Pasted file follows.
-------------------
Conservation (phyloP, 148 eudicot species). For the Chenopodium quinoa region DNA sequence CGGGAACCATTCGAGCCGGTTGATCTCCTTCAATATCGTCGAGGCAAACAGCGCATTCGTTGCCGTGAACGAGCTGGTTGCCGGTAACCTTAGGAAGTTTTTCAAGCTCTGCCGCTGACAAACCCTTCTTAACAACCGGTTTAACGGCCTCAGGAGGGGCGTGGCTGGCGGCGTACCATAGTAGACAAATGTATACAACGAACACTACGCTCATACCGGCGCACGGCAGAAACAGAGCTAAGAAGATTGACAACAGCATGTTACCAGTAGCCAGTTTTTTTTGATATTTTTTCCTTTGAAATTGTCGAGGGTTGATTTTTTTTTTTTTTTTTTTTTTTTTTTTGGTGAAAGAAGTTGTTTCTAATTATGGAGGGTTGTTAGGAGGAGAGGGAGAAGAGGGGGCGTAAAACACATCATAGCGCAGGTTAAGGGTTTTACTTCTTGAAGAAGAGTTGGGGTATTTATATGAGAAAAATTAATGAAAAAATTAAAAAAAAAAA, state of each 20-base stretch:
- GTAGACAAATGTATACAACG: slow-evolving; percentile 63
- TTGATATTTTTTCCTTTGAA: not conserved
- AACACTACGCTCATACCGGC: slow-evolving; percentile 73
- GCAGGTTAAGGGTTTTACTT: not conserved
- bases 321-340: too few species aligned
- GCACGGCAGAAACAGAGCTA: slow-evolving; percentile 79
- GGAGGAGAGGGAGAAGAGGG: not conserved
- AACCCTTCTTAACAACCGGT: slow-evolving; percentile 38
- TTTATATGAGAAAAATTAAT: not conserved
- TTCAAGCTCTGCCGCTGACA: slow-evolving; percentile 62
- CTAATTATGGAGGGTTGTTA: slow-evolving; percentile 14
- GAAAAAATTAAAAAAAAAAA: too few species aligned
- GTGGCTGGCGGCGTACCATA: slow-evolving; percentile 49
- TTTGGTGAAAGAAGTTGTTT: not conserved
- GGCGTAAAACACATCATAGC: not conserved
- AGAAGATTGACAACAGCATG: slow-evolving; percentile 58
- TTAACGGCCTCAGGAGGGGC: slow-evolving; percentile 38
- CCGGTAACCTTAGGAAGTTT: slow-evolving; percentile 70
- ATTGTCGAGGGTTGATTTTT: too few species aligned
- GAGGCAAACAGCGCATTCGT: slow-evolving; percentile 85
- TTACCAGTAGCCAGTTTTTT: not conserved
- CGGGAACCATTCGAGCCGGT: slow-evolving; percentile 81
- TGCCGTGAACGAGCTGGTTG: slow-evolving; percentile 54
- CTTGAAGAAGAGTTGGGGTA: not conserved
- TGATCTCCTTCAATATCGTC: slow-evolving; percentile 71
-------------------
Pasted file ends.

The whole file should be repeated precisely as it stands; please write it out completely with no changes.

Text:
Conservation (phyloP, 148 eudicot species). For the Chenopodium quinoa region DNA sequence CGGGAACCATTCGAGCCGGTTGATCTCCTTCAATATCGTCGAGGCAAACAGCGCATTCGTTGCCGTGAACGAGCTGGTTGCCGGTAACCTTAGGAAGTTTTTCAAGCTCTGCCGCTGACAAACCCTTCTTAACAACCGGTTTAACGGCCTCAGGAGGGGCGTGGCTGGCGGCGTACCATAGTAGACAAATGTATACAACGAACACTACGCTCATACCGGCGCACGGCAGAAACAGAGCTAAGAAGATTGACAACAGCATGTTACCAGTAGCCAGTTTTTTTTGATATTTTTTCCTTTGAAATTGTCGAGGGTTGATTTTTTTTTTTTTTTTTTTTTTTTTTTTGGTGAAAGAAGTTGTTTCTAATTATGGAGGGTTGTTAGGAGGAGAGGGAGAAGAGGGGGCGTAAAACACATCATAGCGCAGGTTAAGGGTTTTACTTCTTGAAGAAGAGTTGGGGTATTTATATGAGAAAAATTAATGAAAAAATTAAAAAAAAAAA, state of each 20-base stretch:
- GTAGACAAATGTATACAACG: slow-evolving; percentile 63
- TTGATATTTTTTCCTTTGAA: not conserved
- AACACTACGCTCATACCGGC: slow-evolving; percentile 73
- GCAGGTTAAGGGTTTTACTT: not conserved
- bases 321-340: too few species aligned
- GCACGGCAGAAACAGAGCTA: slow-evolving; percentile 79
- GGAGGAGAGGGAGAAGAGGG: not conserved
- AACCCTTCTTAACAACCGGT: slow-evolving; percentile 38
- TTTATATGAGAAAAATTAAT: not conserved
- TTCAAGCTCTGCCGCTGACA: slow-evolving; percentile 62
- CTAATTATGGAGGGTTGTTA: slow-evolving; percentile 14
- GAAAAAATTAAAAAAAAAAA: too few species aligned
- GTGGCTGGCGGCGTACCATA: slow-evolving; percentile 49
- TTTGGTGAAAGAAGTTGTTT: not conserved
- GGCGTAAAACACATCATAGC: not conserved
- AGAAGATTGACAACAGCATG: slow-evolving; percentile 58
- TTAACGGCCTCAGGAGGGGC: slow-evolving; percentile 38
- CCGGTAACCTTAGGAAGTTT: slow-evolving; percentile 70
- ATTGTCGAGGGTTGATTTTT: too few species aligned
- GAGGCAAACAGCGCATTCGT: slow-evolving; percentile 85
- TTACCAGTAGCCAGTTTTTT: not conserved
- CGGGAACCATTCGAGCCGGT: slow-evolving; percentile 81
- TGCCGTGAACGAGCTGGTTG: slow-evolving; percentile 54
- CTTGAAGAAGAGTTGGGGTA: not conserved
- TGATCTCCTTCAATATCGTC: slow-evolving; percentile 71